2014 Toronto Blue Jays Top 10 Prospects — Updated

The Jays had one of the better – if not best – first rounds in this year’s draft, snagging potential first overall pick Jeff Hoffman, who succumbed to Tommy John surgery, and Max Pentecost, the best overall catcher. The club’s top prospect, Aaron Sanchez, was recently pushed to the bullpen which is likely to hasten his arrival in Toronto. And southpaw Daniel Norris is certainly making people take notice with his breakout season.


For a look at the club’s Top 10 Prospects heading into the year click HERE



1.  Aaron Sanchez, RHP, Age: 22

At some point – and soon – the production will need to match the front-of-the-rotation hype that’s been tattooed on the former first rounder’s forehead. Sanchez, who was recently moved to the bullpen, which likely means an impending promotion to Toronto, has struck out just 20.1% of the batters he’s faced since the start of 2013. This season will mark also mark the first time he surpasses 100 innings in a year.


2.  Daniel Norris, LHP, Age: 21

The 6-foot-2 hurler continued to cement his status as one of the more intriguing left arms in the minor leagues. After overpowering the rookie ball and low Class A competition, Norris, a second round pick three years ago, fanned 29.0% of the batters he faced while posting a miniscule 1.89 FIP with Dunedin. The Jays’ front office recently bumped him up to Class AA where he’s struck out 25 and walked eight in his first 17.0 innings.


3.  Max Pentecost, C, Age: 21

The best overall catcher in the collegiate ranks this season, the club grabbed the Kennesaw State superstar with the 11th pick this June. Split between his brief stints in the Gulf Coast  and Northwest Leagues, Pentecost is hitting .368/.375/.447. For his full pre-draft analysis click HERE.


4.  Jeff Hoffman, RHP, Age: 21

The Blue Jays played the first round to perfection, grabbing Hoffman, who was viewed as a potential #1 pick heading into the season but slid due to Tommy John surgery, and followed that up with Pentecost two picks later. Both players ranked as the #12 and #13 collegiate players on my big board. For Hoffman’s full pre-draft analysis click HERE.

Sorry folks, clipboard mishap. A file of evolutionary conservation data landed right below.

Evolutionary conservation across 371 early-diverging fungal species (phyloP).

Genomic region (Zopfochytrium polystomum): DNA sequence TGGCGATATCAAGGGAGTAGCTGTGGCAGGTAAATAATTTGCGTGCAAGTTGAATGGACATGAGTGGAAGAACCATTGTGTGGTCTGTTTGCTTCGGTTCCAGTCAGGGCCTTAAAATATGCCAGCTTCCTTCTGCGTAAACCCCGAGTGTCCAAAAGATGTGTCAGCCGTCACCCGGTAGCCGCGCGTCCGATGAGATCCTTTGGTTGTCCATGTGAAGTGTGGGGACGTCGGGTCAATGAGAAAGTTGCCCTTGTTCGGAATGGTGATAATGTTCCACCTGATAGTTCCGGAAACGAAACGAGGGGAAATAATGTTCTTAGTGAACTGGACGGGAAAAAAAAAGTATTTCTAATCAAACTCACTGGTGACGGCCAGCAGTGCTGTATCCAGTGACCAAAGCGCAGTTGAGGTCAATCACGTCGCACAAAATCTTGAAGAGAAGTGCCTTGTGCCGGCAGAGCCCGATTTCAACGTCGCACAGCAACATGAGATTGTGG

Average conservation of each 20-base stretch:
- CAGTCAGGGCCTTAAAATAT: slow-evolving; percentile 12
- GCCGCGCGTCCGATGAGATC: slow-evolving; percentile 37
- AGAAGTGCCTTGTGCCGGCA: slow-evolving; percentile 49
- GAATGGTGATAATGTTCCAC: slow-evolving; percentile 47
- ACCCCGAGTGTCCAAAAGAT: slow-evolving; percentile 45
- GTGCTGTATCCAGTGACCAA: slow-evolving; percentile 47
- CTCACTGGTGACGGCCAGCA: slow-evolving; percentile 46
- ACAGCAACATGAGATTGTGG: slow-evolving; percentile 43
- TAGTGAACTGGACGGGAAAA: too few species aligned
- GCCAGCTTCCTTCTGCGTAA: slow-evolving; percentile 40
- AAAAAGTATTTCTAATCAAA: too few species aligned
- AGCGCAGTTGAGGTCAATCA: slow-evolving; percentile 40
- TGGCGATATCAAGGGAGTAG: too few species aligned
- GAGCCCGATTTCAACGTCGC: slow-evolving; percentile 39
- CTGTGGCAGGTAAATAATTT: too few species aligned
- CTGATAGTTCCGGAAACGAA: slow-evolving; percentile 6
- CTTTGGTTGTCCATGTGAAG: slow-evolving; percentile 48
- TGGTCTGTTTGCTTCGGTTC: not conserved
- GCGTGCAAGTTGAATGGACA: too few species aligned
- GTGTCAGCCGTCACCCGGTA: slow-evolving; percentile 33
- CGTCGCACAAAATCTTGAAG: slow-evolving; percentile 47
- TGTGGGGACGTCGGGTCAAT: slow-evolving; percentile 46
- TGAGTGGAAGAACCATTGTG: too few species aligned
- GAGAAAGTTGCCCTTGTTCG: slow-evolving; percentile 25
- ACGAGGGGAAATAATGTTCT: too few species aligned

5.  Dalton Pompey, CF, Age: 21

The system’s biggest offensive riser  this season – and a participant in the Futures Game – Pompey got off to a scorching start in Dunedin, hitting .319/.397/.471 before  his promotion to Class AA. And while Dunedin’s home park tends to inflate offensive numbers, Pompey hit .291/.379/.432 on the road.


6.  Franklin Barreto, SS, Age: 18

Barreto has torched the Northwest League competition this season, topping the average offensive production by a whopping 54% en route to hitting .336/.415/.496. The power hasn’t developed into solid homerun territory, but it should in the coming years.


7.  Robert Osuna, RHP, Age: 19

Osuna hasn’t thrown a meaningful pitch since undergoing Tommy John surgery at the end of July last season. Prior to the injury, however, the teenaged right-hander flashed a consistent ability to miss bats with the potential to develop better than average control in the lower levels of the minors.


8.  Mitch Nay, 3B, Age: 20

A supplemental first rounder last June, Nay has been solid, nothing more, during his first action in full season ball, hitting .277/.337/.371. Through his first 157 games, Nay’s posted an unimpressive .107 Isolated Power.


9.  Sean Reid-Foley, RHP, Age: 18

An intriguing right-hander with plenty of upside, Reid-Foley was nabbed with the 49th overall pick this June. So far he’s thrown just 2.2 innings, striking out three and walking a pair.


10.  Chase DeJong, RHP, Age: 20

DeJong looked like another potential breakout candidate after his impressive stint in the Appalachian League last year (56.0 IP, 66 K, and 10 BB). But what’s the saying about the best laid plans? Oh, yeah…they often go awry. DeJong has posted a 4.64 FIP to go along with a below average strikeout rate (7.15 K/9), though the control has been impressive (1.96 BB/9).


Photo Courtesy of ECU Media Relations via Reflector.com.





After serving as a video scout/analyst for Baseball Info Solutions, Joe Werner began writing at his original site, ReleasePoints.com. He’s since transitioned into his current niche, prospect analysis, at ProspectDigest.com. He has been fortunate — and incredibly blessed — to have some of his work published and mentioned by several major media outlets, including: ESPN, Cleveland.com and the Baseball Research Journal. He can be reached at: JosephMWerner@yahoo.com.